10. You might try to use some sort of a retarder with the mix. I have seen them in hardware stores and in craft shops (i.e.Hobby Lobby and Michaels) Obviously you need to check the compatibility but I suspect that that would help.
  11. A friend of mine in Brazil, Paul Baumgartl of the Heliofly fame, once told me that he rode one most of the way across Russia, back from Stalingrad. When going cross country, extra traction is a plus.
  12. Thanks for the background John. Isn't it amazing that after you retire, you seem to run out of time very quickly. Congrats on covering lots of different areas and I'm glad to see that the wife has a unique hobby of her own.
  13. Mandie, you are going to have to send a photo of your 1/144 F4F Wildcat to the Forum or to the Members Gallery. It is a great job and the hand painted frames on the canopy are really great. Take my word for it, Mandie is a key member of our club and a good builder.
  14. We are glad that you like the forums Keith. Yes, it is a very friendly place and you meet lots of really interesting and knowledgeable people.
  15. Kind of depends on how many models to move and the size of them. I have moved 50-70 models, mostly 1/72 scale. For my first move (to Brazil) I listened to the movers. They had boxes of shredded styrofoam. Sounded like a good idea. Layer of foam, layer of models, layer of foam etc. Problem was at the end, all the models were at the bottom, some with parts missing plus I was removing pieces of foam for years. For the second and all subsequent moves, we would set the model in the middle of a large piece of tissue paper. This would then be folded up and around the model, kind of like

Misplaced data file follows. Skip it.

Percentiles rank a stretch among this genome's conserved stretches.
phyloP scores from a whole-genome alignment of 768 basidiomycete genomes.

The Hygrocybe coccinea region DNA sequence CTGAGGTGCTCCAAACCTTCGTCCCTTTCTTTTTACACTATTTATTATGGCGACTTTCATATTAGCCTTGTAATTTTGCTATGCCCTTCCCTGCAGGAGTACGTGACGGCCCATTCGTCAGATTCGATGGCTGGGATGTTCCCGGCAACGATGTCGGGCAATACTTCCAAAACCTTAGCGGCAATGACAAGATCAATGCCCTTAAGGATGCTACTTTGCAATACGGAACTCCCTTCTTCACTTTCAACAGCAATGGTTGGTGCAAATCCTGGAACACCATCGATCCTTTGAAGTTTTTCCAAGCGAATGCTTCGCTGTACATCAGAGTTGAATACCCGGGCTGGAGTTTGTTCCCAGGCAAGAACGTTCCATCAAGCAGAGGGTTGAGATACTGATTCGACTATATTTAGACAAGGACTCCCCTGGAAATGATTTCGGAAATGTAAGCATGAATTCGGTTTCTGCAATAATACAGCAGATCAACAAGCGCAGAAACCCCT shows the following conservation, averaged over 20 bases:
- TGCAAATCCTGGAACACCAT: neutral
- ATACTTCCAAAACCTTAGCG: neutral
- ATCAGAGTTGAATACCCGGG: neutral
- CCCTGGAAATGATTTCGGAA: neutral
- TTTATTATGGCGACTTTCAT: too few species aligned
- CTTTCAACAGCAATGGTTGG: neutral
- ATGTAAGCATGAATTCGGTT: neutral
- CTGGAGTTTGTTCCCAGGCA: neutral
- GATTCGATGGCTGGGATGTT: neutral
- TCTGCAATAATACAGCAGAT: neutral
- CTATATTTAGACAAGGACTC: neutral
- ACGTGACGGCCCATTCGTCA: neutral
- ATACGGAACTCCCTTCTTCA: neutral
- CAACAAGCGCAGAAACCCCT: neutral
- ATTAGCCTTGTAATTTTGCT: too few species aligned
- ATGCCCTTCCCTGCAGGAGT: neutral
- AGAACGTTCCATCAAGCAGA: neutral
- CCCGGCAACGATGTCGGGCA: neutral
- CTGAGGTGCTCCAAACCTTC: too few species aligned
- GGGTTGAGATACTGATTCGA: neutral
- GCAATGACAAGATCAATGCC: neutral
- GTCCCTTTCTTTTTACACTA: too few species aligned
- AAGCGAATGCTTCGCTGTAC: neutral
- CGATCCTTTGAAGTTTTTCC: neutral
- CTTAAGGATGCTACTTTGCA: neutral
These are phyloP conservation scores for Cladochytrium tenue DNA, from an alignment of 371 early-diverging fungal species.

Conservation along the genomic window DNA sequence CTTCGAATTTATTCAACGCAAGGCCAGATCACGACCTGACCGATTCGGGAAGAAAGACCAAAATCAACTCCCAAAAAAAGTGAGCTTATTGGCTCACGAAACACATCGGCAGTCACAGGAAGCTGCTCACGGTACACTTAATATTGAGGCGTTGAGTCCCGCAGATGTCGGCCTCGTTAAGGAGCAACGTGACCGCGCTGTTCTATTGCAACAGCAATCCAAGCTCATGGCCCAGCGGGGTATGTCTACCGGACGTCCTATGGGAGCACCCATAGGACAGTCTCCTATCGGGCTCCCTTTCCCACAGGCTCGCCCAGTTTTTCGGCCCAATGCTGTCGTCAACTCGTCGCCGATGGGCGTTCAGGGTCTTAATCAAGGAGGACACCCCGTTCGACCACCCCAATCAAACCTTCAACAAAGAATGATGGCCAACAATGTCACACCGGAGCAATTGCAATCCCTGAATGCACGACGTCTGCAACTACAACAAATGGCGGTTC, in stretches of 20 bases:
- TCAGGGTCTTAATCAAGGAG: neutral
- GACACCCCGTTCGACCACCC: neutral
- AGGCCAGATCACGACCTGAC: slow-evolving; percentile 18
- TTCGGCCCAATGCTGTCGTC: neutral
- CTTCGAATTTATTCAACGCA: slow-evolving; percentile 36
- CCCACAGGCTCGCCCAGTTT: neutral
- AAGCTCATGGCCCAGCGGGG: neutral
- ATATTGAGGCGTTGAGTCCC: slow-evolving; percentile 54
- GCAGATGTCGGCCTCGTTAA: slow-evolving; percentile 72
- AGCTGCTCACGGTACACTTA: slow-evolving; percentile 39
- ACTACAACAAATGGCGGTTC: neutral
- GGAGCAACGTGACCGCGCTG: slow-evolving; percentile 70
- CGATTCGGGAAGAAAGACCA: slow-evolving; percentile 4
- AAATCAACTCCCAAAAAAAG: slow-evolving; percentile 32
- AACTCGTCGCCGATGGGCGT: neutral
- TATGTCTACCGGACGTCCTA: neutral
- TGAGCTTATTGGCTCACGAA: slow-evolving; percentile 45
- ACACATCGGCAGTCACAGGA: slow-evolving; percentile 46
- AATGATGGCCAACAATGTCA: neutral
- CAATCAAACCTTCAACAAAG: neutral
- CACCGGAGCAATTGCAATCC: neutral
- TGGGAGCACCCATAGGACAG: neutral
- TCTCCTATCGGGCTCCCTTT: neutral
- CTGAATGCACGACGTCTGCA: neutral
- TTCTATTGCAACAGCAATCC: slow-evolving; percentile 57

16. You got it right there Gil. Yes, the original days of the Squadron Shop were wonderful. Lots of new kits, lots of new decals, lots of new supplies, great books (I own the complete Dora Kurfurst books) etc. I had a cabinet in the garage that I would hide the kits in until I had a chance to bring them into the house and the dark reaches of my basement shop. Learned lots of things with all the moving. Books and magazines are HEAVY. The big moving boxes make great storage boxes after the move and there is NO sure fire way to safely move a collection of built up models. Just wrap them li